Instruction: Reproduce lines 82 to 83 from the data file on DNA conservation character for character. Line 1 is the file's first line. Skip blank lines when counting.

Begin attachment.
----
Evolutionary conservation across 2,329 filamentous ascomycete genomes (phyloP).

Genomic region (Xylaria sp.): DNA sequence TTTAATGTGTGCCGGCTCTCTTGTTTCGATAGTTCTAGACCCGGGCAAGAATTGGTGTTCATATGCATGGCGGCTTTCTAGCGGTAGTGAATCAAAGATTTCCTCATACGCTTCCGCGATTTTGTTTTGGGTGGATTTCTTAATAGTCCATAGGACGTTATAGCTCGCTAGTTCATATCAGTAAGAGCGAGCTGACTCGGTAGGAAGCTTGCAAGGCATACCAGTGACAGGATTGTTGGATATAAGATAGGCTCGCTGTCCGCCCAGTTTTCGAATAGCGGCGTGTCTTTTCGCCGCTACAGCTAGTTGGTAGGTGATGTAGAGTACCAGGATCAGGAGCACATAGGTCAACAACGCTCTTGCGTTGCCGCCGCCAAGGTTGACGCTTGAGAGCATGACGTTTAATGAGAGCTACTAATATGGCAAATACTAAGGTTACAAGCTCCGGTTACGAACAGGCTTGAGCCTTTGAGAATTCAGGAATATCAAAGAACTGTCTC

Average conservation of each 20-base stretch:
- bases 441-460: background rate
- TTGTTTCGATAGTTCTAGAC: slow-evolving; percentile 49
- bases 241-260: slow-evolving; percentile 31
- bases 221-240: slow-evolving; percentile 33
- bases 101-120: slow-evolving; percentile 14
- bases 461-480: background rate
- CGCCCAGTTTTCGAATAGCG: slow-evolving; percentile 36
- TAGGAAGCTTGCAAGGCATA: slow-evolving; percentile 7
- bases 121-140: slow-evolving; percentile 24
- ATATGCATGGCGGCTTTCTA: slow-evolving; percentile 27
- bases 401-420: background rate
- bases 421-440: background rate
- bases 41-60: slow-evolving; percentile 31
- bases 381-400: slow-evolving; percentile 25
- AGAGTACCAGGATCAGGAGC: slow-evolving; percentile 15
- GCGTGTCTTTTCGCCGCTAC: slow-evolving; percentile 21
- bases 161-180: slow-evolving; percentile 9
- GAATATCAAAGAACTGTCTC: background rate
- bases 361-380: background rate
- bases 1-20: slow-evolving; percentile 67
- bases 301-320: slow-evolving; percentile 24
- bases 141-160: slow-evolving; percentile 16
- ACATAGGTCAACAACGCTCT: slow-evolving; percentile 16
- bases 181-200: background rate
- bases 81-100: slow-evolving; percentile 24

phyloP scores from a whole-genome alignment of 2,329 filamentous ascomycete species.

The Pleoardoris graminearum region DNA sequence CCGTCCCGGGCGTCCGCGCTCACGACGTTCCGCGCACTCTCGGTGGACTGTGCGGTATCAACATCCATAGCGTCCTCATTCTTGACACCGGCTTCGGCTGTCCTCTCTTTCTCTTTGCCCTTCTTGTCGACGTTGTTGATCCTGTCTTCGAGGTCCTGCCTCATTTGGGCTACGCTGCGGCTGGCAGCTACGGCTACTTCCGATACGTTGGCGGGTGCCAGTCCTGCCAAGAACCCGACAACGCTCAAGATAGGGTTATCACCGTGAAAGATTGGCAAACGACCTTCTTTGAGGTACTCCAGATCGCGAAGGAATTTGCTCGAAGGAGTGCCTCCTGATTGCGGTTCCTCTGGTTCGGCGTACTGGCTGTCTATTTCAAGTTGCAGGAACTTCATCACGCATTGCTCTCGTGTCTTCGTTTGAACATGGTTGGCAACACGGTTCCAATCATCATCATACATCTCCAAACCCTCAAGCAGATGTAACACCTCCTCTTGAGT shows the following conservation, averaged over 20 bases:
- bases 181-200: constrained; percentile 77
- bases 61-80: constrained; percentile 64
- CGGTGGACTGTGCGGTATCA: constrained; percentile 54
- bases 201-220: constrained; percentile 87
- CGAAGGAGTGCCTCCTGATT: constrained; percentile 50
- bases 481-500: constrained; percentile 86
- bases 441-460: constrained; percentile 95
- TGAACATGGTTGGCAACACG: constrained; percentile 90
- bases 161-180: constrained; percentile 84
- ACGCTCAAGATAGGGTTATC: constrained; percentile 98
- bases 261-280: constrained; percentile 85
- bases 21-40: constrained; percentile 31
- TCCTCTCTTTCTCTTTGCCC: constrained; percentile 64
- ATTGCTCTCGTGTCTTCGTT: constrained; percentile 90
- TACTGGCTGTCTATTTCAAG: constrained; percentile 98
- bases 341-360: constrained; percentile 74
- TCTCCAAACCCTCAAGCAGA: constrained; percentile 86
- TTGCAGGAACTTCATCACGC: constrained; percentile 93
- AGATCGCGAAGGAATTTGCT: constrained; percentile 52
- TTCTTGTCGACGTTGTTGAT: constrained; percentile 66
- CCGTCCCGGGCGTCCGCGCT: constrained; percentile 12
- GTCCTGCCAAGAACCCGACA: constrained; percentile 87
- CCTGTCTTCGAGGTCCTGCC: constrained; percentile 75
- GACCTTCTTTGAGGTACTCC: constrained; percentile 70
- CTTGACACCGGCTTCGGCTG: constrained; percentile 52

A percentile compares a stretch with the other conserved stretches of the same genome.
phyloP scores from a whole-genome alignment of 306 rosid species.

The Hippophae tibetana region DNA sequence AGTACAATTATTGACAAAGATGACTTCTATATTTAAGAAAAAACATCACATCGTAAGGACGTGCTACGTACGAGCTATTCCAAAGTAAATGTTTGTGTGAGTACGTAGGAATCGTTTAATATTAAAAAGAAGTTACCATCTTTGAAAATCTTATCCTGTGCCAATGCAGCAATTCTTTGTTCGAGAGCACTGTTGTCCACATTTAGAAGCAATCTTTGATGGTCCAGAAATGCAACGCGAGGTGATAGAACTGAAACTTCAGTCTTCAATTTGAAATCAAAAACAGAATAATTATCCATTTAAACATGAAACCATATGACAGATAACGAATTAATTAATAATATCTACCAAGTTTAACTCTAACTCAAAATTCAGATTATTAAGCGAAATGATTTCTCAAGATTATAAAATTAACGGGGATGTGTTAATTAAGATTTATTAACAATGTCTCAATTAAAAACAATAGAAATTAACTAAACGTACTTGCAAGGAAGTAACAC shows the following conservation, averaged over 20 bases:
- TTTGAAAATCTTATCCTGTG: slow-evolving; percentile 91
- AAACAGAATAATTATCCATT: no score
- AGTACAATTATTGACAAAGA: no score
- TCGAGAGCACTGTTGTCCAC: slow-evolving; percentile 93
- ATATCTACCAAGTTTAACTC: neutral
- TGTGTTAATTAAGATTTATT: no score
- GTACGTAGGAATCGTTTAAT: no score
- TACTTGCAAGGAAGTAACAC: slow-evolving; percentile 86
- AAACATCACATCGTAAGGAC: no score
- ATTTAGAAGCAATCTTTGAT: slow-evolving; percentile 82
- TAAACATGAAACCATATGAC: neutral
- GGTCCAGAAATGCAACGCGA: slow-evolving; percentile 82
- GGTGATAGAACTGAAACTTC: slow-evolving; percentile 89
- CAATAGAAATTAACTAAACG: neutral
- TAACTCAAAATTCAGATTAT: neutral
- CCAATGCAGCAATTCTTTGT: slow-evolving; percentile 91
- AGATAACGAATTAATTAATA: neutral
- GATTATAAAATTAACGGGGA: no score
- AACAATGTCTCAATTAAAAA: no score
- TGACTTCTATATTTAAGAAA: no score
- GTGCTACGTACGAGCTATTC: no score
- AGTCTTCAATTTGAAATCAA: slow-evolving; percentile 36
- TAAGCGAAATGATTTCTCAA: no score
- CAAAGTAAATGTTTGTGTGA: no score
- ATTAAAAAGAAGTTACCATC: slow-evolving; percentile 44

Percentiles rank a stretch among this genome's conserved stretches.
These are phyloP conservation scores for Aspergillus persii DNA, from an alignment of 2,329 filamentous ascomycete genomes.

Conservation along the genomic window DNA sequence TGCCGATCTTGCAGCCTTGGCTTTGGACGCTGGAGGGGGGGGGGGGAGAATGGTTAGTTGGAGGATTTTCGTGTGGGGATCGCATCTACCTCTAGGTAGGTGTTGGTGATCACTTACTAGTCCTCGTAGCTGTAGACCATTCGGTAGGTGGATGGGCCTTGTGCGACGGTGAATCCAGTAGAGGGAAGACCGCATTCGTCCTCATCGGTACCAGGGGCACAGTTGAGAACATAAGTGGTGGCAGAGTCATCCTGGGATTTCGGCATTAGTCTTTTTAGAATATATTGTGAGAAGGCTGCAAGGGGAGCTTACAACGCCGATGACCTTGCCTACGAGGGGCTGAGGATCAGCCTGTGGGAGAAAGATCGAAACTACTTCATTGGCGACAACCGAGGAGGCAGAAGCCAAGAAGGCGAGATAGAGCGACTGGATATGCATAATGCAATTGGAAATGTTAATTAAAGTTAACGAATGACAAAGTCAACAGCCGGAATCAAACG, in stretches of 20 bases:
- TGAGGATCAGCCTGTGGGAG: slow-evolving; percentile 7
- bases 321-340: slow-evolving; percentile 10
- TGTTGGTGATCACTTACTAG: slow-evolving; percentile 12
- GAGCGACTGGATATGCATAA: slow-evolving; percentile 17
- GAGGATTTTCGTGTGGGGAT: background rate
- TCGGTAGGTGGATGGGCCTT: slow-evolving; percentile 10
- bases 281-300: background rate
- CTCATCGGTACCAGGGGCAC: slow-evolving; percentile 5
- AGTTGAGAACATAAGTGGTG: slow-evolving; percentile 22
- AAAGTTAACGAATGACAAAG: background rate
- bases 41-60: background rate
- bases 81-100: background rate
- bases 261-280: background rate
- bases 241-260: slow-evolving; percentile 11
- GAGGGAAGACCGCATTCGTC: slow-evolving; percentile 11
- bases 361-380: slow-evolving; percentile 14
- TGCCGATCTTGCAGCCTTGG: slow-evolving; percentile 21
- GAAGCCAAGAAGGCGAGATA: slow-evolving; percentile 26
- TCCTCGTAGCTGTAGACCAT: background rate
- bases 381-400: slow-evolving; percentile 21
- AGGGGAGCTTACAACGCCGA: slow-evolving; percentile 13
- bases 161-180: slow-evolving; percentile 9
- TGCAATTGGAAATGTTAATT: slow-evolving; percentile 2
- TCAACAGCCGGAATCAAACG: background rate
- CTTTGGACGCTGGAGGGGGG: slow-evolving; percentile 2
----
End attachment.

- CAAAGTAAATGTTTGTGTGA: no score
- ATTAAAAAGAAGTTACCATC: slow-evolving; percentile 44